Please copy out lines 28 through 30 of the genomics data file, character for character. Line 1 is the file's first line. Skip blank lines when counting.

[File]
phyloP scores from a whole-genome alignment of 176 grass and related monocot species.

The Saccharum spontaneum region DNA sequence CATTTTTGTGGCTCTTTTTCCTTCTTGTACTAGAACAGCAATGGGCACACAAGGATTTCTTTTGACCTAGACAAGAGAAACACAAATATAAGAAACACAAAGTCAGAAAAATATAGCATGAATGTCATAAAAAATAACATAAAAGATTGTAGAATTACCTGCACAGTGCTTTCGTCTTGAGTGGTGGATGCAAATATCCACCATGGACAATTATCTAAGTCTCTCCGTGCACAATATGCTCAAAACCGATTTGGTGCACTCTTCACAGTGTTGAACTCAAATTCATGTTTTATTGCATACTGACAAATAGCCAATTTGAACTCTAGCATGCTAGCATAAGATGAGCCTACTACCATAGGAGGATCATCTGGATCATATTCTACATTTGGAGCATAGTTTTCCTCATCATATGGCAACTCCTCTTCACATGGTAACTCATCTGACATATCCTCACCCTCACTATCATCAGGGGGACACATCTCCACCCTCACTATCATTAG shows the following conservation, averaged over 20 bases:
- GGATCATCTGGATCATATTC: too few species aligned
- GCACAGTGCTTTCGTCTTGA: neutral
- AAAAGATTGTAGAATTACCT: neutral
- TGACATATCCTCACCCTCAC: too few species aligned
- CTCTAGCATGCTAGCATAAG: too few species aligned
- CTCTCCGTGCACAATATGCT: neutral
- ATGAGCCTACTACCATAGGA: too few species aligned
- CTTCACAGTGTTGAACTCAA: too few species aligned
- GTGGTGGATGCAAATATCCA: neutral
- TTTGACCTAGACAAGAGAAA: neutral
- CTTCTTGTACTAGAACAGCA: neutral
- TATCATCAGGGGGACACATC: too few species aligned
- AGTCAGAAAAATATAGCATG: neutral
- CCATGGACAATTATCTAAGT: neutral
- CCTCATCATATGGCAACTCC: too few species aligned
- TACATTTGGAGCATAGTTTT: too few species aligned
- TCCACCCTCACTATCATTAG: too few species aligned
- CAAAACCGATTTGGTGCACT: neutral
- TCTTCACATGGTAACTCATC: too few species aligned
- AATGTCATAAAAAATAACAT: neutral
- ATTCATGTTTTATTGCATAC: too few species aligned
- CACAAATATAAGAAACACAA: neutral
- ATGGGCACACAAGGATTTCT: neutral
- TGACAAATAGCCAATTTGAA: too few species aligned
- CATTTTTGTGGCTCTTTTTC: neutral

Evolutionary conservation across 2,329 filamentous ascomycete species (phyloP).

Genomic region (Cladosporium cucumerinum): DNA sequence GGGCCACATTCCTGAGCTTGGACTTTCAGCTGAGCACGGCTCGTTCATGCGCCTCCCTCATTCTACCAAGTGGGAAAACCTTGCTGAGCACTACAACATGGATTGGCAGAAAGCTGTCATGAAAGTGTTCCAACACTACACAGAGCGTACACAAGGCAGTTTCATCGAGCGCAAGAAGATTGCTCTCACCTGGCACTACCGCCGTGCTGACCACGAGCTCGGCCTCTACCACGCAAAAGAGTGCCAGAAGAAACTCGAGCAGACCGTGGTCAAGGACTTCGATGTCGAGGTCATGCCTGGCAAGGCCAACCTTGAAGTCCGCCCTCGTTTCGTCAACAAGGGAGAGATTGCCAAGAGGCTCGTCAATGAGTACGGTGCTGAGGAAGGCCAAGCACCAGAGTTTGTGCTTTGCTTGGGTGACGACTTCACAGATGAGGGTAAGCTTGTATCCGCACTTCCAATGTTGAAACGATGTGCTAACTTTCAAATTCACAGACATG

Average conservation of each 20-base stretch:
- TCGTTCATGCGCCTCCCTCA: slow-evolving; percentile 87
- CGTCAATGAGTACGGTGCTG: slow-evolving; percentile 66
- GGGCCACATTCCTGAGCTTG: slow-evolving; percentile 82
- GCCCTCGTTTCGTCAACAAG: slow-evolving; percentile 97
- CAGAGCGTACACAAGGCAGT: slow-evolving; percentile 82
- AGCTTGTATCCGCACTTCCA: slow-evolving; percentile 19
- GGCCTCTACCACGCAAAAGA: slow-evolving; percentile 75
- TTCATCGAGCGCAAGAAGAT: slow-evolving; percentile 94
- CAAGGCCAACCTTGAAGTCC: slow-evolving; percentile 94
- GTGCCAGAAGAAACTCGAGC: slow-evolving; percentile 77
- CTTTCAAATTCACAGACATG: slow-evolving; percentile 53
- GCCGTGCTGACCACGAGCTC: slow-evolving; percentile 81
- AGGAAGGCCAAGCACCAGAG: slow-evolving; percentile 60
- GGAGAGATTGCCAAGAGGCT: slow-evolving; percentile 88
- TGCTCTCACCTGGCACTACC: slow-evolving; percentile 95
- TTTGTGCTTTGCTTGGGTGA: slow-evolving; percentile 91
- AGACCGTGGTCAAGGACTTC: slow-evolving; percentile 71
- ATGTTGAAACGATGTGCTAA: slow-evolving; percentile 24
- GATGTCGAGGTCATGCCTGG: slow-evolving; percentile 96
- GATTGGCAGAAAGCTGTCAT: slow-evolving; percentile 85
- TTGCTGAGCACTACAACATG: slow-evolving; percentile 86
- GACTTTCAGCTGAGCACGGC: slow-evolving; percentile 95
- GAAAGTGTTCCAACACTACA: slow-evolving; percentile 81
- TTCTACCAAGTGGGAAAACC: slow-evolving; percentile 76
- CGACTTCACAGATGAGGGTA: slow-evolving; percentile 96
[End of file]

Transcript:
Evolutionary conservation across 2,329 filamentous ascomycete species (phyloP).

Genomic region (Cladosporium cucumerinum): DNA sequence GGGCCACATTCCTGAGCTTGGACTTTCAGCTGAGCACGGCTCGTTCATGCGCCTCCCTCATTCTACCAAGTGGGAAAACCTTGCTGAGCACTACAACATGGATTGGCAGAAAGCTGTCATGAAAGTGTTCCAACACTACACAGAGCGTACACAAGGCAGTTTCATCGAGCGCAAGAAGATTGCTCTCACCTGGCACTACCGCCGTGCTGACCACGAGCTCGGCCTCTACCACGCAAAAGAGTGCCAGAAGAAACTCGAGCAGACCGTGGTCAAGGACTTCGATGTCGAGGTCATGCCTGGCAAGGCCAACCTTGAAGTCCGCCCTCGTTTCGTCAACAAGGGAGAGATTGCCAAGAGGCTCGTCAATGAGTACGGTGCTGAGGAAGGCCAAGCACCAGAGTTTGTGCTTTGCTTGGGTGACGACTTCACAGATGAGGGTAAGCTTGTATCCGCACTTCCAATGTTGAAACGATGTGCTAACTTTCAAATTCACAGACATG

Average conservation of each 20-base stretch: